Fresh images of NASA's Juno spacecraft reveal an ethereal shadow cast by Jupiter's volcanic moon Io on the planet's swirling cloud cover.
The JunoCam imager has captured views of Io's clear shadow on Jupiter during his final passage near the Giant Planet, and experienced amateur image analysts immediately began processing the data into dazzling renderings that swirled a black circle in the midst of Jupiter's Show clouds.
Juno discovered the solar eclipse during a Sept. 12 encounter near Jupiter, the 22th such flyby since arriving on July 4, 2016, in orbit around the largest planet in the solar system. The spacecraft carries instruments to study the internal structure and weather of Jupiter and sensors to measure and map the planet's strong magnetic field and gravity.
Io is the most volcanically active object in the solar system. Scientists have found hundreds of volcanoes on Io, many of which emit lava and gas fountains hundreds of miles above the lunar surface.
The volcanoes are caused by the immense gravity of Jupiter in conjunction with the weaker gravity of Jupiter's Moon Europa. The gravitational forces tug at Ios interior, move the rock material inside the moon and generate frictional heat.
The overheated molten rock or magma breaks through numerous geyser-like volcanoes and produces distinctive clouds that reach far beyond Io. Jupiter's volcanic moon is also covered by lava lakes and has a thin atmosphere of sulfur dioxide, a gas released during volcanic eruptions.
NASA's Juno probe orbits Jupiter in a 53-day elliptical orbit, with a nadir of about 2,100 positions 3,400 kilometers above the skyscrapers of the planet.
The spacecraft built by Lockheed Martin is sound and all its instruments are ready for use, said Scott Bolton, chief investigator of the Juno mission at the Southwest Research Institute in San Antonio, during a presentation to the NASA Outer Planets Assessment Group last month ,
Juno's instruments have looked under Jupiter's clouds to examine the planet's internal weather patterns.
Juno data indicates that Jupiter has a blurred, poorly defined core that is much larger than expected. The discovery led scientists to suspect that an ancient collision between a young Jupiter and another giant protoplanete might explain Jupiter's fuzzy center.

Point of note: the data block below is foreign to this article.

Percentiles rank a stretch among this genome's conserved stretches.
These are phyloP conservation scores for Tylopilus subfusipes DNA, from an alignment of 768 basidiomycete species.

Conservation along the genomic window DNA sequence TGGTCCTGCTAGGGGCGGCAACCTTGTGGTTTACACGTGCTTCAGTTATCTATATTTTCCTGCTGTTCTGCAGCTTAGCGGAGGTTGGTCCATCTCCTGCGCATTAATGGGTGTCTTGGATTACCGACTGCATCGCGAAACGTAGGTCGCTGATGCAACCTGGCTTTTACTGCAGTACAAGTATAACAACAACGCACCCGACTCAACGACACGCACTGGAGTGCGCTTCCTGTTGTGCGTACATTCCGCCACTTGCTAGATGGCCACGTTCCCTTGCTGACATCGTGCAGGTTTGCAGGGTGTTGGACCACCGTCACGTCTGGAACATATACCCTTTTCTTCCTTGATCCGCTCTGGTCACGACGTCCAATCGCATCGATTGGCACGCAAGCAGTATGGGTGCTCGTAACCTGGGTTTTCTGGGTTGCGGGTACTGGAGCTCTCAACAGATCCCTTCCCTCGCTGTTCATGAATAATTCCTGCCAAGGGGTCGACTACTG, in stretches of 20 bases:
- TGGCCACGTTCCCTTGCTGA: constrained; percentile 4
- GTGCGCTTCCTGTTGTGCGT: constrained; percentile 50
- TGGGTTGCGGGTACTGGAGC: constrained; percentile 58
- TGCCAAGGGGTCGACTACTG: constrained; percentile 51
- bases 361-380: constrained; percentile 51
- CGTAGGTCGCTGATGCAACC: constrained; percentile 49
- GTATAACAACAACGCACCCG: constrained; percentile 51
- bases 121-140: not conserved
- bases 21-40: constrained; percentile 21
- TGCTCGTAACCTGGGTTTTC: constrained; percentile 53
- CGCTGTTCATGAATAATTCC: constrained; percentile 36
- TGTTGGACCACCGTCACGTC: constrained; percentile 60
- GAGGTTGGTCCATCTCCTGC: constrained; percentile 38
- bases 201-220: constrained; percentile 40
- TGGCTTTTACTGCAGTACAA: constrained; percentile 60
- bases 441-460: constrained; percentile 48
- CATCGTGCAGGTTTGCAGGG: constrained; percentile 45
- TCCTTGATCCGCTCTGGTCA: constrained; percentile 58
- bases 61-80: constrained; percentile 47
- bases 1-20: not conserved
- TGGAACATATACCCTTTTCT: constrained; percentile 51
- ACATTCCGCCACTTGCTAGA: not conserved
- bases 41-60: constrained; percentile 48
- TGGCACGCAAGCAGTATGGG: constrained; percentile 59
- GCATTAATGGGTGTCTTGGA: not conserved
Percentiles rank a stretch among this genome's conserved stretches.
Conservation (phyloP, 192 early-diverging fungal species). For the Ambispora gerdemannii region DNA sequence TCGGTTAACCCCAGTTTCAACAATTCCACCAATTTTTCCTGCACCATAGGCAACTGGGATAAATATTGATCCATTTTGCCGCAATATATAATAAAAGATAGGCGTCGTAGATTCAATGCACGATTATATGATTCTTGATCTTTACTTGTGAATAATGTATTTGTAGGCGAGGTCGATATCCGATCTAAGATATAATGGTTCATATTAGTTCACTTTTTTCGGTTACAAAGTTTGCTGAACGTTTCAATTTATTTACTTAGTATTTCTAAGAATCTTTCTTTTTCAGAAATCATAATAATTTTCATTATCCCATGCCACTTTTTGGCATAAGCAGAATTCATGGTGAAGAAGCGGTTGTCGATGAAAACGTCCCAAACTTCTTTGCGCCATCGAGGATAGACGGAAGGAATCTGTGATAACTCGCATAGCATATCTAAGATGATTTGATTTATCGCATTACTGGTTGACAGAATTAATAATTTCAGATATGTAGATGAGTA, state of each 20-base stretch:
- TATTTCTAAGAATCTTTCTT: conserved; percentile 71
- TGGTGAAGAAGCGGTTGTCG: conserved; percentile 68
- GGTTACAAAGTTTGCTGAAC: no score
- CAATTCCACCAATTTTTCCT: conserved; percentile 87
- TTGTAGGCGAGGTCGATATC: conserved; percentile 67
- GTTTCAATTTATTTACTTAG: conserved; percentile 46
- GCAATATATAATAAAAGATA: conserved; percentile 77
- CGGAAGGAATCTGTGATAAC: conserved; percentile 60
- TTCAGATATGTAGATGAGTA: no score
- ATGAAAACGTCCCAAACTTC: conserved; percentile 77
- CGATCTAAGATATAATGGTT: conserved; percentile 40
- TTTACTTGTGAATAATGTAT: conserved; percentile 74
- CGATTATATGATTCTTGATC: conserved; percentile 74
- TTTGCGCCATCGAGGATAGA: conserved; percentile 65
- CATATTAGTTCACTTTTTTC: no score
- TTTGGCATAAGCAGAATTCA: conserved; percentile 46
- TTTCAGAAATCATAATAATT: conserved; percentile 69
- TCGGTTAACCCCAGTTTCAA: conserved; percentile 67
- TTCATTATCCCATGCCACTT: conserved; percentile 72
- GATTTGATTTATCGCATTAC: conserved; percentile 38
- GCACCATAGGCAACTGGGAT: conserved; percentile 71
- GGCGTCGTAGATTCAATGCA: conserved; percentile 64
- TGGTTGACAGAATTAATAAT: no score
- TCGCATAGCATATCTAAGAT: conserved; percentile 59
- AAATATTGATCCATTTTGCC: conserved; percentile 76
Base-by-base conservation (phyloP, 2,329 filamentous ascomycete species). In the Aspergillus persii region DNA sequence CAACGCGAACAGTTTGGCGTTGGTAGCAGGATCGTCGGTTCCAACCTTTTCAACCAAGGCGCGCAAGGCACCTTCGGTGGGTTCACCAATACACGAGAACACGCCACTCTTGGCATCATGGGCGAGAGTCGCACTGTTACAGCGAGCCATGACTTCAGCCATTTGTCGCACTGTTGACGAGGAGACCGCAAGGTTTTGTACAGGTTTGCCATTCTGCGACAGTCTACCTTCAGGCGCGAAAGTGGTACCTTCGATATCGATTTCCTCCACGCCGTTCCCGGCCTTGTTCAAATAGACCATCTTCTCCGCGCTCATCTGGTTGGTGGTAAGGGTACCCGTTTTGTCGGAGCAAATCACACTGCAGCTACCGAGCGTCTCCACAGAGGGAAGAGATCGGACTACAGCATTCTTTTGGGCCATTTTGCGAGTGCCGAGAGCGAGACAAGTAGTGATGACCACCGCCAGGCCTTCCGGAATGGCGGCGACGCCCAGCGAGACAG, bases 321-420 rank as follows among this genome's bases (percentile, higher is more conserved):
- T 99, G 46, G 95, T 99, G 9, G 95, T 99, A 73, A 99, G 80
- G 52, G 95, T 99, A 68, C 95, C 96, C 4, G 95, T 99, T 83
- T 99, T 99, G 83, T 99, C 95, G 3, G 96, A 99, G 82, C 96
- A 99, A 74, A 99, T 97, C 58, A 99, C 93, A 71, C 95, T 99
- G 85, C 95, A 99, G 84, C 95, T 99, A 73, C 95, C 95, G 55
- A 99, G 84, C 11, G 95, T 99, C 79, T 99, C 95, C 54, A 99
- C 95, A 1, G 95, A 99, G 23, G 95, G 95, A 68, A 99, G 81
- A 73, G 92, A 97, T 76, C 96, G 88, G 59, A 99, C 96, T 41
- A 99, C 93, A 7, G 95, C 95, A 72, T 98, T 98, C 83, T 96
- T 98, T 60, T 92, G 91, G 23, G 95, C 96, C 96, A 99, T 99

Juno has also depicted Jupiter's Aurors and studied the lightning in the planet's hydrogen-rich atmosphere.
NASA has authorized Juno's mission to continue until July 2021, but Juno could continue to do so later in the 2020s. Juno is facing a 2020 review of the mission expansion.
Engineers fear that strong radiation around Jupiter could damage Juno's electronics on repeated passes through the planet's radiation belts. The spacecraft computer and other sensitive electronics are surrounded by a titanium compartment or vault to protect the components from radiation.
Officials say they have not seen any sign of radiation damage to the spacecraft.
Juno was supposed to be doing maneuvers in a lower orbit of 14 days around Jupiter after he arrived on the planet in 2016. However, a problem with the main engine of the aircraft prevented the orbit from changing.
The longer orbit of 53 days requires more time for Juno to provide the required scientific data of the mission. The Juno mission was originally scheduled to end in 2018 with a controlled destructive immersion in the Jupiter atmosphere.
One advantage of the 53-day longer orbit is that Juno receives a lower dose of radiation, which eliminates some of the concerns over radiation damage to spacecraft.
In its current orbit, the Juno spaceship would fly through Jupiter's shadow in November, robbing the orbiter of sunlight for its power-generating solar arrays. Ground crews plan to use the engines of the spacecraft's reaction control system on 30 September for a burn to easily adjust the trajectory around Jupiter to avoid the eclipse.
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